More Folio Activity and Musings on Prints

The Clothes Pin Solution

Key: R20111130-085248

My box of Hahnemuhle Ultra Smooth Photo Rag showed up a couple of weeks ago and I made a couple of test prints from the Occupy Seattle folio.  I was not overly impressed.  The dmax of the blacks was no where near where I was expecting it.   I was rather surprised, given how much I had liked the look of the prints on the regular Photo Rag.  Then I realized that it was my friend Robbyn who had printed the sample on Photo Rag, not me (she had printed about 3 of the dozen+ or so samples that I had).  I began to suspect a printer profile issue.  As these things can take a while to sort out, I decided to spring for a box of my other current fave paper, which I know that I have printed on, Ilford Galerie Gold Fibre Silk. That box came in a couple of days ago and I ran off a couple of test prints from the folio.  Wow, they looked great!  Seeing this I went ahead and started printing the whole thing…

…and the aggravation of home fine art inkjet printing came home to roost again. This time I discovered that some of the prints would, at the very tail end of the paper, twist a little on their way out of the printer, and this would cause the bottom bit of text to smear a little.  All the images were fine, because they finished above the point where the paper left the security of the rear rollers.  It was only some papers, possibly ones that were a little more curled, when the print was being pulled by the front rollers only and printing the image key and page number in the last inch or so of the paper.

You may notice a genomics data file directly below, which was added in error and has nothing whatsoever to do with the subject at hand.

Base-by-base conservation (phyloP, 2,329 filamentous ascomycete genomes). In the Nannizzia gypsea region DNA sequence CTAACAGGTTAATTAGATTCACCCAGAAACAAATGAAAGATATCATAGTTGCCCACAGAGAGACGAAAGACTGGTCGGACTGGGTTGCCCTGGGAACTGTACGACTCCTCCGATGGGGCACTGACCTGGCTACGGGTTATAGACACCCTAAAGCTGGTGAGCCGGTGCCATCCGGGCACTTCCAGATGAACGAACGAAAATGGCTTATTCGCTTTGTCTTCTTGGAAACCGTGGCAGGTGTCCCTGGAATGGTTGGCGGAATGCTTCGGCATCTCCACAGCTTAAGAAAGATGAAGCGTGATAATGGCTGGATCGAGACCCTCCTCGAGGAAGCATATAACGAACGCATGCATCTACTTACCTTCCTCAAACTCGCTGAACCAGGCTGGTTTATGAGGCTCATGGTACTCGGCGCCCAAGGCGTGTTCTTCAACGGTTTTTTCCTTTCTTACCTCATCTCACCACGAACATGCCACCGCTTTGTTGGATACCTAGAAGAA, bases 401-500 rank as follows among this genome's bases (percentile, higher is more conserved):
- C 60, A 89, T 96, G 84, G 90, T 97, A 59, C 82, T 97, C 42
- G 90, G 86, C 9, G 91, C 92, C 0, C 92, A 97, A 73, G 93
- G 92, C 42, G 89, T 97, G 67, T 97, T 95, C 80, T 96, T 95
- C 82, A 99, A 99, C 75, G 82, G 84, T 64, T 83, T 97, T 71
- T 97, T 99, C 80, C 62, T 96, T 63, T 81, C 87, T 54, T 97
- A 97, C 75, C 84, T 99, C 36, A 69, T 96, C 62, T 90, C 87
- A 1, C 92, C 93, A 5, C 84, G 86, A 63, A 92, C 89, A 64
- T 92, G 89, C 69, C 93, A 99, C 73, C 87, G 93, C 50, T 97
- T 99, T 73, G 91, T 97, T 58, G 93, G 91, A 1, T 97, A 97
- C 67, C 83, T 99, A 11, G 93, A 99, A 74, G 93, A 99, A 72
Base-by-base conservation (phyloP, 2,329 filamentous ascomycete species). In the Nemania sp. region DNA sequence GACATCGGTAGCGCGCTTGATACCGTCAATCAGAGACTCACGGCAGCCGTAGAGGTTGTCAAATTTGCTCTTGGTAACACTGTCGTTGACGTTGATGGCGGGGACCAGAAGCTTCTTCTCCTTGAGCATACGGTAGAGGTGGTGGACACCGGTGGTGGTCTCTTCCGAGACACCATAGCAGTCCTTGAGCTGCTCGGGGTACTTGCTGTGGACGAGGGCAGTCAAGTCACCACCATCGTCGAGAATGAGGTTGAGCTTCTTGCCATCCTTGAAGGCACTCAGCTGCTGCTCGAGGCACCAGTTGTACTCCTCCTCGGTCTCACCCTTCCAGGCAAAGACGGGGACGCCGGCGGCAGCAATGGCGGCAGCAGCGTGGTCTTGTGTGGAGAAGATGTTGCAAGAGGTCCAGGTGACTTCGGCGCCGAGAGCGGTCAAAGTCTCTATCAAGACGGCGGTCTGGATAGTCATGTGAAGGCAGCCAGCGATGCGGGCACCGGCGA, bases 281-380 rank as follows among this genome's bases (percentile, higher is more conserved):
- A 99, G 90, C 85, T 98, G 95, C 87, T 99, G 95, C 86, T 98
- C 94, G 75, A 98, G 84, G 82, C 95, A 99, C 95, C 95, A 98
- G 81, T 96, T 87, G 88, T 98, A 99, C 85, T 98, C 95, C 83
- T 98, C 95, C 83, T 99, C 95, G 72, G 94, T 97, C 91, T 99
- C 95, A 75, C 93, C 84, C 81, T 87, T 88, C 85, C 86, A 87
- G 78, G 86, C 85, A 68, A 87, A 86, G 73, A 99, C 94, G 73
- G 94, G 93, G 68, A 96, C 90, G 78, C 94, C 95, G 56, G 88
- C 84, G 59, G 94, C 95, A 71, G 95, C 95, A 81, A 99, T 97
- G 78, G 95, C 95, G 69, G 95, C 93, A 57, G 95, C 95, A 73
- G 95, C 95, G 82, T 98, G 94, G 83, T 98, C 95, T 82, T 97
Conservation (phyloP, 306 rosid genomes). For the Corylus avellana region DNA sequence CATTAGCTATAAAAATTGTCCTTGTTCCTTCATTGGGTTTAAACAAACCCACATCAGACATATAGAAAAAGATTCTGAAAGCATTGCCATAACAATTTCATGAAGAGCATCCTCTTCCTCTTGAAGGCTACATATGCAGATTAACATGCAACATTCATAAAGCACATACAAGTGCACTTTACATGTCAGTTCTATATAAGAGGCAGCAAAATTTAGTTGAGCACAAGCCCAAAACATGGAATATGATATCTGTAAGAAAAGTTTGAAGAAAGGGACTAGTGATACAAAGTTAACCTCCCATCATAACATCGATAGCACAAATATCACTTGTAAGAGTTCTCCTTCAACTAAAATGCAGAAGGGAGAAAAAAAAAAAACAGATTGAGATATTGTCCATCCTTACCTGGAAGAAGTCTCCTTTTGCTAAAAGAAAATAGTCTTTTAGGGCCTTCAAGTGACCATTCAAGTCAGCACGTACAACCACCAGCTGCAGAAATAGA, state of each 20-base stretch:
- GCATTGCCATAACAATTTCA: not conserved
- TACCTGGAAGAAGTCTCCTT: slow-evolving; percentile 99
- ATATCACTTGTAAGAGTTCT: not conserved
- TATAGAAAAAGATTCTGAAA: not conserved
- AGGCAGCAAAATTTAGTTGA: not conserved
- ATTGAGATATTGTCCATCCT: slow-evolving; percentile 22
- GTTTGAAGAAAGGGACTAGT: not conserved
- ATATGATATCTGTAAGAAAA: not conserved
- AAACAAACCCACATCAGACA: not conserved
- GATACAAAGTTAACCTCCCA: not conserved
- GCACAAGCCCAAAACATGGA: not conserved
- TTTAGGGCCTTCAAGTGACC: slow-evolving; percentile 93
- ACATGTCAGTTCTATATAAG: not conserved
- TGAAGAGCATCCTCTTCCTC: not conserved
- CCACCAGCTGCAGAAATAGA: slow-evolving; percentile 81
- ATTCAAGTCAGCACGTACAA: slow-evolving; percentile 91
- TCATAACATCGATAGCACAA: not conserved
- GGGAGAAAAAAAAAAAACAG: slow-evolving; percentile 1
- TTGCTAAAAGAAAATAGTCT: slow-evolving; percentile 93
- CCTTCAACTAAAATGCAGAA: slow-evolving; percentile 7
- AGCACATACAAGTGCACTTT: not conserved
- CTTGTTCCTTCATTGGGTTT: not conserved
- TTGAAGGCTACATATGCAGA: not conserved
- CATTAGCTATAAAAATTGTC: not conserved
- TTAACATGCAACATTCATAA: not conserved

For a while I thought that maybe I could fix it by simply guiding the paper in a straight path.  I tried using a clothespin clamped on to the manual feed shelf, as shown in the photo here.  It worked for a little while, but then the problem just exhibited itself in a different way as the paper simply slipped under the wheels and got printed on multiple times.  Googling a bit, I discovered that this is a known issue with this printer and certain papers (or under certain conditions–curled?) fed through the manual feed path.  I’d never seen it before because I was used to feeding much larger sheets of paper (A3+) through that path, or using the tray feed for slimmer papers.  The possible solutions I’ve seen online do not look good.  This is the kind of thing that leads to a love/hate relationship with home inkjet printing.  When it works, it’s glorious, and when it doesn’t, it’s frustration in spades.  I’m mulling over a couple of more things to try of my own design–wish me luck.

A Fine Print is a Beautiful Thing to Behold

Key: R20111202-222227

Before I got frustrated, I was positively glowing looking at the prints.  It’s always rewarding to see one of your images on a new paper. The photography world is collectively pondering if the end of the print as a destination is near, and we are all going to be looking at prints on our iPads or Kindles or what not.  Those certainly are attractive devices for browsing photography.  And I would not have to deal with the expense and hassles of an inkjet printer.  But I have to say that for this photographer at least, the print still reigns supreme.  The richness of the blacks, the subtle gradations in tonality, the resolution…my god, the detail!  Nothing quite like it.  And to think that with proper care it might last 200 years or more–archival as well.

3 thoughts on “More Folio Activity and Musings on Prints

  1. I, like you, am always amazed how photos often come alive when printed but also like you I’ve on occasion suffered the frustrations of printing to an inkjet printer at home, which is why I only do it every once in a while. Perseverance is the best general solution I’ve come up with.

  2. I rolled my eyes in sympathy when you began to discuss profile issues. Makes me crazy.

    But I agree that a print is still a wonderful thing to hold in your hand. What kind of printer do you use?

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